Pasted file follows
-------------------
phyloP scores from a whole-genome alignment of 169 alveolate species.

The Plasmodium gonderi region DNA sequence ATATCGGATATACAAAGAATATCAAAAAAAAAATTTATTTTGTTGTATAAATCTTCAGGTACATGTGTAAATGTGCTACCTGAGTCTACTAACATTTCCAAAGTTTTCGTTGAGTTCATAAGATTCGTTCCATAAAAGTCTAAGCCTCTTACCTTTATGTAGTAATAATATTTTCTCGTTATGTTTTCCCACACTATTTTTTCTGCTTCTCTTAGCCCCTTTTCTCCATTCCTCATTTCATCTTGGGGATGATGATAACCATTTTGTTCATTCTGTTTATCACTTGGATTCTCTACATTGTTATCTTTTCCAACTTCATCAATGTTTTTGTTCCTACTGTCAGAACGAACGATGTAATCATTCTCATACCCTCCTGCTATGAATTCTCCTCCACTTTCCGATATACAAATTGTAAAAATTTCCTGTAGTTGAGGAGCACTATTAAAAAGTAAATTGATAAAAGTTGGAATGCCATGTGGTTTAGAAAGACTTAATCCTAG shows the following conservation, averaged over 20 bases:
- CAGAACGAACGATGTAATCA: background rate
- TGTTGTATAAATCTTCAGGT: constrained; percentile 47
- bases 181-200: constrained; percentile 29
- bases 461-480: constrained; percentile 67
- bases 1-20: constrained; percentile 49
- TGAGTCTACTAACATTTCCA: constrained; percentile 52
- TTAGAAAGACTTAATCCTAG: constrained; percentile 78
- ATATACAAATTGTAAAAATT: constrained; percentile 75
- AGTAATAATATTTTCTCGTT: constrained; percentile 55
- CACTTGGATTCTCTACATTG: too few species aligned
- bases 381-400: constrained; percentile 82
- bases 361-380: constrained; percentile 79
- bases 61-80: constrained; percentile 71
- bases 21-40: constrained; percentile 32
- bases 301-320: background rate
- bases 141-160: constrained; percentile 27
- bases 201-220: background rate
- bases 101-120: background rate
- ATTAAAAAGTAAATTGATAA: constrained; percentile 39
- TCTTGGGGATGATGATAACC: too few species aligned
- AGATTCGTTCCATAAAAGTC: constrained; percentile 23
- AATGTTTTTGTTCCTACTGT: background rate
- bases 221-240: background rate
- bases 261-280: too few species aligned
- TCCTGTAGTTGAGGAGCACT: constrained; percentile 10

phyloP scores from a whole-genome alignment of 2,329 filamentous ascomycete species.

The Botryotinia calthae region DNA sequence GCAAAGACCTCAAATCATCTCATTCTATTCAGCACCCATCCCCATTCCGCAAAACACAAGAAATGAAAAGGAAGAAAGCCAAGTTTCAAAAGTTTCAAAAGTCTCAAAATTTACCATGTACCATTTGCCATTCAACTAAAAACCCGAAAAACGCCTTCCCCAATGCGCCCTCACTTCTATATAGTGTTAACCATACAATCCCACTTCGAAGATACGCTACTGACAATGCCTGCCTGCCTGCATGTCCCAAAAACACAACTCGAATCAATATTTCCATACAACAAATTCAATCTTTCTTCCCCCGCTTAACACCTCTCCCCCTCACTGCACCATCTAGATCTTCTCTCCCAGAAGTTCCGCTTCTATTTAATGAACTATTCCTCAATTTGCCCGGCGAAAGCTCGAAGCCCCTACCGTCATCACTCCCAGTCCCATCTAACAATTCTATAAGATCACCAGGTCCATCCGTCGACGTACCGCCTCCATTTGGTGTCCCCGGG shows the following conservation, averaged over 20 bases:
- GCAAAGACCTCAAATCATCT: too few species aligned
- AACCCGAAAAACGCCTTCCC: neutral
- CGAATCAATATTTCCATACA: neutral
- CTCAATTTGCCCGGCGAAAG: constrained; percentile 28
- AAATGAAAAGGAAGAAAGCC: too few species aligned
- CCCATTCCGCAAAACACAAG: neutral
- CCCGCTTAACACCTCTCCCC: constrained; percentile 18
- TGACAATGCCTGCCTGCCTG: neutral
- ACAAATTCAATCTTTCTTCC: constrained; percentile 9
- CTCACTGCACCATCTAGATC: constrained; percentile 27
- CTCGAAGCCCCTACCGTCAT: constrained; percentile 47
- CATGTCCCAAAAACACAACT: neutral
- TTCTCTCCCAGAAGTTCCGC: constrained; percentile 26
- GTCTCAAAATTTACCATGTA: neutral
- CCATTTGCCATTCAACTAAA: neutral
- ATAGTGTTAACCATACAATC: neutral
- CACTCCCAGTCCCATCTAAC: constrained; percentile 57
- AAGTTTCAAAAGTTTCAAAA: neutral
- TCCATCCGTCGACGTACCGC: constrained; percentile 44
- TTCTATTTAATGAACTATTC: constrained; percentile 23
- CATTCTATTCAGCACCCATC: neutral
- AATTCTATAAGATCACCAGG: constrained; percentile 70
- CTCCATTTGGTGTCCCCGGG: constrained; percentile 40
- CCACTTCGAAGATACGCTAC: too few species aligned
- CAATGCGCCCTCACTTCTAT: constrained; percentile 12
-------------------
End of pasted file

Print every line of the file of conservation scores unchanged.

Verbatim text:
phyloP scores from a whole-genome alignment of 169 alveolate species.

The Plasmodium gonderi region DNA sequence ATATCGGATATACAAAGAATATCAAAAAAAAAATTTATTTTGTTGTATAAATCTTCAGGTACATGTGTAAATGTGCTACCTGAGTCTACTAACATTTCCAAAGTTTTCGTTGAGTTCATAAGATTCGTTCCATAAAAGTCTAAGCCTCTTACCTTTATGTAGTAATAATATTTTCTCGTTATGTTTTCCCACACTATTTTTTCTGCTTCTCTTAGCCCCTTTTCTCCATTCCTCATTTCATCTTGGGGATGATGATAACCATTTTGTTCATTCTGTTTATCACTTGGATTCTCTACATTGTTATCTTTTCCAACTTCATCAATGTTTTTGTTCCTACTGTCAGAACGAACGATGTAATCATTCTCATACCCTCCTGCTATGAATTCTCCTCCACTTTCCGATATACAAATTGTAAAAATTTCCTGTAGTTGAGGAGCACTATTAAAAAGTAAATTGATAAAAGTTGGAATGCCATGTGGTTTAGAAAGACTTAATCCTAG shows the following conservation, averaged over 20 bases:
- CAGAACGAACGATGTAATCA: background rate
- TGTTGTATAAATCTTCAGGT: constrained; percentile 47
- bases 181-200: constrained; percentile 29
- bases 461-480: constrained; percentile 67
- bases 1-20: constrained; percentile 49
- TGAGTCTACTAACATTTCCA: constrained; percentile 52
- TTAGAAAGACTTAATCCTAG: constrained; percentile 78
- ATATACAAATTGTAAAAATT: constrained; percentile 75
- AGTAATAATATTTTCTCGTT: constrained; percentile 55
- CACTTGGATTCTCTACATTG: too few species aligned
- bases 381-400: constrained; percentile 82
- bases 361-380: constrained; percentile 79
- bases 61-80: constrained; percentile 71
- bases 21-40: constrained; percentile 32
- bases 301-320: background rate
- bases 141-160: constrained; percentile 27
- bases 201-220: background rate
- bases 101-120: background rate
- ATTAAAAAGTAAATTGATAA: constrained; percentile 39
- TCTTGGGGATGATGATAACC: too few species aligned
- AGATTCGTTCCATAAAAGTC: constrained; percentile 23
- AATGTTTTTGTTCCTACTGT: background rate
- bases 221-240: background rate
- bases 261-280: too few species aligned
- TCCTGTAGTTGAGGAGCACT: constrained; percentile 10

phyloP scores from a whole-genome alignment of 2,329 filamentous ascomycete species.

The Botryotinia calthae region DNA sequence GCAAAGACCTCAAATCATCTCATTCTATTCAGCACCCATCCCCATTCCGCAAAACACAAGAAATGAAAAGGAAGAAAGCCAAGTTTCAAAAGTTTCAAAAGTCTCAAAATTTACCATGTACCATTTGCCATTCAACTAAAAACCCGAAAAACGCCTTCCCCAATGCGCCCTCACTTCTATATAGTGTTAACCATACAATCCCACTTCGAAGATACGCTACTGACAATGCCTGCCTGCCTGCATGTCCCAAAAACACAACTCGAATCAATATTTCCATACAACAAATTCAATCTTTCTTCCCCCGCTTAACACCTCTCCCCCTCACTGCACCATCTAGATCTTCTCTCCCAGAAGTTCCGCTTCTATTTAATGAACTATTCCTCAATTTGCCCGGCGAAAGCTCGAAGCCCCTACCGTCATCACTCCCAGTCCCATCTAACAATTCTATAAGATCACCAGGTCCATCCGTCGACGTACCGCCTCCATTTGGTGTCCCCGGG shows the following conservation, averaged over 20 bases:
- GCAAAGACCTCAAATCATCT: too few species aligned
- AACCCGAAAAACGCCTTCCC: neutral
- CGAATCAATATTTCCATACA: neutral
- CTCAATTTGCCCGGCGAAAG: constrained; percentile 28
- AAATGAAAAGGAAGAAAGCC: too few species aligned
- CCCATTCCGCAAAACACAAG: neutral
- CCCGCTTAACACCTCTCCCC: constrained; percentile 18
- TGACAATGCCTGCCTGCCTG: neutral
- ACAAATTCAATCTTTCTTCC: constrained; percentile 9
- CTCACTGCACCATCTAGATC: constrained; percentile 27
- CTCGAAGCCCCTACCGTCAT: constrained; percentile 47
- CATGTCCCAAAAACACAACT: neutral
- TTCTCTCCCAGAAGTTCCGC: constrained; percentile 26
- GTCTCAAAATTTACCATGTA: neutral
- CCATTTGCCATTCAACTAAA: neutral
- ATAGTGTTAACCATACAATC: neutral
- CACTCCCAGTCCCATCTAAC: constrained; percentile 57
- AAGTTTCAAAAGTTTCAAAA: neutral
- TCCATCCGTCGACGTACCGC: constrained; percentile 44
- TTCTATTTAATGAACTATTC: constrained; percentile 23
- CATTCTATTCAGCACCCATC: neutral
- AATTCTATAAGATCACCAGG: constrained; percentile 70
- CTCCATTTGGTGTCCCCGGG: constrained; percentile 40
- CCACTTCGAAGATACGCTAC: too few species aligned
- CAATGCGCCCTCACTTCTAT: constrained; percentile 12